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Dennis R. Danielson on Heliocentrism as a Promotion

Dennis R. Danielson, "The Copernican Demotion of Humans" in Galileo Goes to Jail (Harvard University Press: 2009), pp. 54-5.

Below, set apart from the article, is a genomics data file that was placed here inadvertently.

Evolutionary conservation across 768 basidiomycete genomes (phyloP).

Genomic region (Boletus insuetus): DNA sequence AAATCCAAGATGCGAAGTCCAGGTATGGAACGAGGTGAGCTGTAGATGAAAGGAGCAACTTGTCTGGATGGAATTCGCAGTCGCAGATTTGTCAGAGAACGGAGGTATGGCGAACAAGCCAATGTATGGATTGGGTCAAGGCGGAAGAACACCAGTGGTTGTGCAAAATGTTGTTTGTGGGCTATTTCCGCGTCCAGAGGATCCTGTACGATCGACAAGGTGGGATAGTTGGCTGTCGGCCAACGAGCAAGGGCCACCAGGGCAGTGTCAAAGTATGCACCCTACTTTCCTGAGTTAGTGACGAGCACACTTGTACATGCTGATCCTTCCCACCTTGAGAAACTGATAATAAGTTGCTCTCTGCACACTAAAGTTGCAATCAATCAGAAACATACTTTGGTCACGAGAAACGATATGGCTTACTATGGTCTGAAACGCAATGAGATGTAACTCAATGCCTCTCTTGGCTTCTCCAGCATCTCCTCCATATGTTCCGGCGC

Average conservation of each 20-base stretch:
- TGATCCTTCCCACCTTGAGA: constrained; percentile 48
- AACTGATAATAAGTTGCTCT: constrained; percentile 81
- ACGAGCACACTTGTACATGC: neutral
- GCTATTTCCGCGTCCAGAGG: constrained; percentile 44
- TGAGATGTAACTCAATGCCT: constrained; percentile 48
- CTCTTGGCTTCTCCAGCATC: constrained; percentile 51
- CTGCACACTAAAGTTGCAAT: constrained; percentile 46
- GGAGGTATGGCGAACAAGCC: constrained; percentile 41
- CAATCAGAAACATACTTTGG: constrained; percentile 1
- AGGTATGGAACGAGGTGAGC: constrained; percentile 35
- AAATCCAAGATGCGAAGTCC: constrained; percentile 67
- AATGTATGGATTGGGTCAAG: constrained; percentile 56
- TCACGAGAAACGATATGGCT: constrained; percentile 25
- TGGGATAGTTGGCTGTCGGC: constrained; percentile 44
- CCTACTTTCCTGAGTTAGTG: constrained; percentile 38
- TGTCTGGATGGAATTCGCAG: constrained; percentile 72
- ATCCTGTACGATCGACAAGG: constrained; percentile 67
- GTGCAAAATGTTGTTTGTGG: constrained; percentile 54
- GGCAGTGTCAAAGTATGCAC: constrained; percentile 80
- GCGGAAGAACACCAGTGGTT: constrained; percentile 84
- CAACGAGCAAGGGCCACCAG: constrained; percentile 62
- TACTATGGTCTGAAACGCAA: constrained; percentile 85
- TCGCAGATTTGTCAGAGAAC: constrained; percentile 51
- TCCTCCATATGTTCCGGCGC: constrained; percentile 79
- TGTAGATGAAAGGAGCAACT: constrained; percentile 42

Rather scandalously, heliocentrism was seen as “exalting” the position of humankind in the universe and pulling the earth up out of the cosmic sump that Copernicus’s predecessors thought it occupied — and conversely, placing the divinely associated sun into that central yet tainted location. To preempt this charge, Copernicus and his followers did what they could, rhetorically, to renovate the cosmic basement … Copernicus tried to enhance the status of the center by envisaging it as an advantageously located throne (solium) that formed a poetically fitting place from which the kingly sun (sol) could illuminate and govern his subjects. In Copernicus’s cosmology, the center was transformed into a place of honor, while at the same time earth was promoted to the status of a “star” that “moves among the planets as one of them.”